Everyone has to do it at some point in their lives, but no one enjoys it. I’m talking of course about sitting in traffic. In fact, it has been estimated that the average American commuter spends nearly 42 hours per year in traffic, which equates to nearly $1,400 lost in fuel that’s burned while idling; and that’s just one of the many grievances that can end turn our daily drives into a headache.
Existing and emerging technologies, specifically relating to the “Internet of Things” (IoT), are poised to change the way we drive forever. In this blog post, we’ll take a look at the IoT and what it means for future road-going Americans.
What is the IoT?
Before we get into how IoT will change the way we drive, it makes sense to offer a brief definition of the IoT. When put simply, the IoT is nothing more than an array of various sensors that send data to a centralized computer system for processing. These sensors harvest massive amounts of data, which is then sent to cloud-based applications for analysis in real- or near-real time. The output from these sensors is often analyzed with the aid of artificial intelligence and used to translate these reams of data into actionable insights. How is this mountain of data and the IoT poised to change the way we drive? The technological advancements of tomorrow will ensure the roadways of the future will look nothing like they do today.
Traffic Lights Are Getting Smarter
If the traffic signals of the future are going to be “smart” through the use of IoT sensors and artificial intelligence, the stoplights we have today are pretty “dumb” by comparison. Modern traffic signals in use today operate off of two basic methodologies, fixed time and vehicle actuation.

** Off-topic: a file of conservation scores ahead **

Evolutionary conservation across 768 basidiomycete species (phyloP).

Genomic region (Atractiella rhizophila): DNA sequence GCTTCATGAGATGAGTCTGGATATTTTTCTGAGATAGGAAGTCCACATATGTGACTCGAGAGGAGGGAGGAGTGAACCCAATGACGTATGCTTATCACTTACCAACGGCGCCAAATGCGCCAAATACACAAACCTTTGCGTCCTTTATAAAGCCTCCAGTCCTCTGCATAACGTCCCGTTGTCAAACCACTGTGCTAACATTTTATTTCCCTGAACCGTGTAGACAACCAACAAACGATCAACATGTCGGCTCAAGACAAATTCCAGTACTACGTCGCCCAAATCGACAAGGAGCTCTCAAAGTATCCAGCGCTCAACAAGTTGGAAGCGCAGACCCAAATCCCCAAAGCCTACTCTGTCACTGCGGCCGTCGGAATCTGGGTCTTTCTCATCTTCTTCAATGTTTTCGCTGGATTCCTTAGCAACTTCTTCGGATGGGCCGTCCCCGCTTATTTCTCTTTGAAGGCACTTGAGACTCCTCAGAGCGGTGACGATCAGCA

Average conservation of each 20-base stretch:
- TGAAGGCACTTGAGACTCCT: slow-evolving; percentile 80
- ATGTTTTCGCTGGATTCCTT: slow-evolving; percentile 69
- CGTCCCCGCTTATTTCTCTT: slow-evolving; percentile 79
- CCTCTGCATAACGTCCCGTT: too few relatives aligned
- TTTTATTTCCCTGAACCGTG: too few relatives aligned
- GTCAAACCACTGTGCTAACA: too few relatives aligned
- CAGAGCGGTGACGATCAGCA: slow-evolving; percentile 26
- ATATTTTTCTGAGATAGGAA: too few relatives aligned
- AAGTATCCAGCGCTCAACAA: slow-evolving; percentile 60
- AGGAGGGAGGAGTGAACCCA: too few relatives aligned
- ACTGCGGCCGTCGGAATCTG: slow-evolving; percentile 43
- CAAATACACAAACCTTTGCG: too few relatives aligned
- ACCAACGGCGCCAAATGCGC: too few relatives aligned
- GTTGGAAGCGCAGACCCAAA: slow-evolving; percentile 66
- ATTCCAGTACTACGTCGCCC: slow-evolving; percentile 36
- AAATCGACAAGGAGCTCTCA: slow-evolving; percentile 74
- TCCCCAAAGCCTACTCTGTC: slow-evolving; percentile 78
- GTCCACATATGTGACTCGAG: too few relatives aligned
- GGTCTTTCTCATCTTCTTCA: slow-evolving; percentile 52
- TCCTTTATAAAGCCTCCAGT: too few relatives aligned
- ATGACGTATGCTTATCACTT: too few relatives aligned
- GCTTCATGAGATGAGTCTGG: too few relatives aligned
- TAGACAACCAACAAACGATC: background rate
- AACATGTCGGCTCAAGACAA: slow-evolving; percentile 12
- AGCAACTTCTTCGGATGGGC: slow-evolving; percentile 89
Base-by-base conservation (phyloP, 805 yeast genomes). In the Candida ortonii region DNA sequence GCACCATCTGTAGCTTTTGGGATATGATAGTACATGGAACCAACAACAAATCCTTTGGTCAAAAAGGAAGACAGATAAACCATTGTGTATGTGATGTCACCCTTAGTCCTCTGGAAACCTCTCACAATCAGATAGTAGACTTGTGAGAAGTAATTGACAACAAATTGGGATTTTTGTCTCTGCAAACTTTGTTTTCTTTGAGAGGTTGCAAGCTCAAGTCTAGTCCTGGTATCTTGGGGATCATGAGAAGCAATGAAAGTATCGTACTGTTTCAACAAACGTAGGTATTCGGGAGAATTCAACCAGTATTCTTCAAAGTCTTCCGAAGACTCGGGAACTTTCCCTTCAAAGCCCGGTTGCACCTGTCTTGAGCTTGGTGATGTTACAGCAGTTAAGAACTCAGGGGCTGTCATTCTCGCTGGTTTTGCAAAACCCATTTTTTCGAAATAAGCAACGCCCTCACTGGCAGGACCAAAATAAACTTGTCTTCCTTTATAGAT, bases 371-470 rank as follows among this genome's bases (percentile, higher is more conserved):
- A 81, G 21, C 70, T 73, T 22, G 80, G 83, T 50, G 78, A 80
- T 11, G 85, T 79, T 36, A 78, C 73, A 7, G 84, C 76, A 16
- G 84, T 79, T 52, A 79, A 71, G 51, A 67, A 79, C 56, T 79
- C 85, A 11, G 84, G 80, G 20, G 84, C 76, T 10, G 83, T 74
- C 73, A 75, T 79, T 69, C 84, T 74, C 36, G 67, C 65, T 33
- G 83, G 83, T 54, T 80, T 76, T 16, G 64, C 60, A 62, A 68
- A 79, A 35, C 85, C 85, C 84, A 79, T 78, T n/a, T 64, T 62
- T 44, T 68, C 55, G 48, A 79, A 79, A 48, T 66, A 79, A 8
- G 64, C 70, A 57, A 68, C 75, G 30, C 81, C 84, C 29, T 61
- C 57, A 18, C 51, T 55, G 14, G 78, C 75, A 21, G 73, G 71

A fixed time signal is just that. Each direction (called an approach in the industry) gets a fixed amount of time where traffic is allowed to pass before the adjacent traffic is shown a green light. This setup gives each approach the same amount of time on a green light, which is inefficient if one approach is heavily trafficked, but the other is not.
Vehicle actuation is the other commonly employed method of operation for traffic signals. Vehicle actuation works by taking the demand for each approach and adjusting the green time accordingly. In this setup, minimum and maximum green time is set to take into account differences in demand. While better than fixed-time signaling, vehicle actuation requires municipalities to constantly update their minimum and maximum green time. Few cities and towns have the resources to do this, which leads to traffic signals becoming less accurate over time.
The traffic signals of the future are poised to fix the inefficiencies of the technology that is currently used. “Smart” (adaptive) traffic signals use optical or in-ground sensors that are able to actively detect the number of cars waiting at a given approach. This data, coupled with the aggregate wait time for each direction of traffic is processed with the assistance of artificial intelligence to minimize wait times and maximize vehicle throughput.
As of 2015, only 3 percent of traffic signals in the United States use adaptive technology. Despite relatively low install numbers, cities who have made the switch to adaptive technology have already seen the benefits of their implementation. Bellevue, Washington made the switch to adaptive traffic signals and saw a 36 percent decrease in peak rush hour traffic.
Infrastructure Will Start “Talking”